By Giselle P. Kasilag
ARGUABLY the most iconic symbol of the country, the jeepney has been depicted by every significant Filipino artist in poetry, film, stage, song, and canvas. Visual artist Edwin Wilwayco is no exception. Ongoing until July 31 at Artes Orientes gallery is “Jeepney Unicus,” his third exhibition that focuses on what has been dubbed as the “King of the Road.”
His first crack at the theme was in 1978 with an exhibit at the Ayala Museum entitled “Jeepney Fantasia.” The approach was jazzy in style with the elements deconstructed — from the fender to the ubiquitous sampaguita lei hanging on the mirror.
It took 40 years before he revisited the theme with an exhibit entitled “Jeepney Sinfonia.” The show stemmed from his interest in the Disney full-length animated film, Cars, which featured various vehicles ranging from cars to tow trucks. It tickled his imagination and made him wonder what it would look like if a garage of jeepneys would come to life at night when humans are asleep.
Returning to the theme five years later, his jeepneys still contain the fantasy elements that people have come to know and love. But this time, he introduced a twist. Rather than just focusing on the form, he makes a commentary on the government’s efforts to modernize the beloved vehicle.
For “Jeepney Unicus,” the vehicle is turned sideways and depicted in motion. Thus, the colorful elements such as stickers and painted designs become a blur and serve as the speed lines. The outline of the jeepneys are recognizable but represented in movement, it appears to be fading into the distance. His signature swirls, drips, and thick layers of paint, reined in by stark, straight geometric elements, dominate the canvas.
“The signature of the jeep is the sideview,’ Mr. Wilwayco told BusinessWorld. “Kahit bali-baliin mo (Even if you manipulate it)! Together with the ornaments, even if you crop the jeepney, it will still be recognizable as a jeepney.”
He likened it to classic cars such as the Ford Mustang and the Volkswagen Beetle. Succeeding iterations may have modifications in terms of size and features but the design elements that make them unique and recognizable are always retained. That, he noted, is what appears to be lacking in the design of the supposedly modernized versions of the jeepney which look more like mini buses.
“Para bang (It’s like) they don’t read history,” he said. “To modernize, I think they should still retain iyung look ng kinalakihan nating jeepney (the look of the jeepney that we grew up with). The only thing they can modernize is the engine. Then make it comfortable for commuters like adding an aircon. And it needs to be proportionately done.”
Admittedly, it has been over 20 years since he last rode a jeep. His daughter was so fascinated with the colorful vehicle that he decided to take her for a ride and experience it herself. He did so without telling his wife whom he knew would be worried about the pair riding the open vehicle that has very few safety features.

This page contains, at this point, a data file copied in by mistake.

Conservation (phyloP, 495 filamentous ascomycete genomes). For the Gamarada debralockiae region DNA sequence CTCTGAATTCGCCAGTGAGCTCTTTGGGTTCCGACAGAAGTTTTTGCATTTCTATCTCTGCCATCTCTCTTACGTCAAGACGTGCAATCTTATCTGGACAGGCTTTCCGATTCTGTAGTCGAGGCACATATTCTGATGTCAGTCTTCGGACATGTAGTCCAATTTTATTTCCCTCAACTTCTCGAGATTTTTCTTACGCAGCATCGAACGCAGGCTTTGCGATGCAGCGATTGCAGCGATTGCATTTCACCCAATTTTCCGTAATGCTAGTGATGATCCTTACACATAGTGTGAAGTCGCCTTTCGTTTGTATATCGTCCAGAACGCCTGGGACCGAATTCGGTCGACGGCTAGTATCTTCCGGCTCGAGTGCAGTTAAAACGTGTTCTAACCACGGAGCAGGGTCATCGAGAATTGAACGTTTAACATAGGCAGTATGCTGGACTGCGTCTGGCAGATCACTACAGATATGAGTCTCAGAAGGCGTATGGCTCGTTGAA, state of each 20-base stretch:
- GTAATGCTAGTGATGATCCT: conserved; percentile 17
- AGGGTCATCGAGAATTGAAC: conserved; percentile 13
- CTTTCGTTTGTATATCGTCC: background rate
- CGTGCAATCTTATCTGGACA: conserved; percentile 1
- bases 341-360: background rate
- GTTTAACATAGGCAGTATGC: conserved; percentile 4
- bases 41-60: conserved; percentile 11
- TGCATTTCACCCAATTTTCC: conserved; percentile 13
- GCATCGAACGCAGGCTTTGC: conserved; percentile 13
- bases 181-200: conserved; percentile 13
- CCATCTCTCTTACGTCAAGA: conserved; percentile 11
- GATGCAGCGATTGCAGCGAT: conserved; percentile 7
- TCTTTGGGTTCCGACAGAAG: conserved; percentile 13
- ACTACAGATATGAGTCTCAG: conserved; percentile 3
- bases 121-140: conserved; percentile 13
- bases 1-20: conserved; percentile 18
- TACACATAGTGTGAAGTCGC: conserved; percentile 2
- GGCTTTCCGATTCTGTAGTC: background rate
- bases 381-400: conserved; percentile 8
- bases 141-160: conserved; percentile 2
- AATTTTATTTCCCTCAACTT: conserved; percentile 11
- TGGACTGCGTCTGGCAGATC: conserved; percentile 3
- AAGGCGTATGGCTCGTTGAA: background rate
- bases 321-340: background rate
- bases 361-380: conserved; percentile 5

But the jeepney was a staple in his youth. As a Fine Arts student at the University of the Philippines, he would ride the iconic ikot jeeps to get around the campus.
“Malayo pa lang, tinitingnan ko if I can hear the sounds. Led Zepellin iyung mga boom-boom ng jeep noong araw! Tapos makikita mo iyung naka-stack iyung eight-track sa harap! Palalampasin ko iyung jeepney kung alam kong walang music. Kahit ma-late ako ng konti, pero gusto ko talaga iyung may sounds. Led Zeppelin, The Who, Beatles, nararamdaman mo iyung bass sa upuan (Even from afar, I’d try to see if I could hear the sounds. The jeeps would be booming Led Zeppelin back then! Then you would see the stack of eight-tracks in front! I would really let jeepneys pass if they didn’t have sounds. Even if I’m late, I’d really wait for the ones with sounds. Led Zeppelin, The Who, Beatles, you can feel the bass on the seats,”) he reminisced.
The fear that the jeepney of his youth will completely disappear is real. Having spent the better part of the global lockdown due to the pandemic in the US, he came home to the streets of Manila devoid of jeepneys. The King of the Road was sidelined and routes were suspended to discourage people from leaving their homes and spreading the COVID virus.
With the country now fully opened, the jeepneys have returned, along with the traffic they are often associated with. While the final decision regarding the modernization is still being debated over, Mr. Wilwayco will continue to enjoy the traditional jeepney’s colors and draw inspiration from its unique features to create masterpieces worthy to be described as unicus or one of a kind.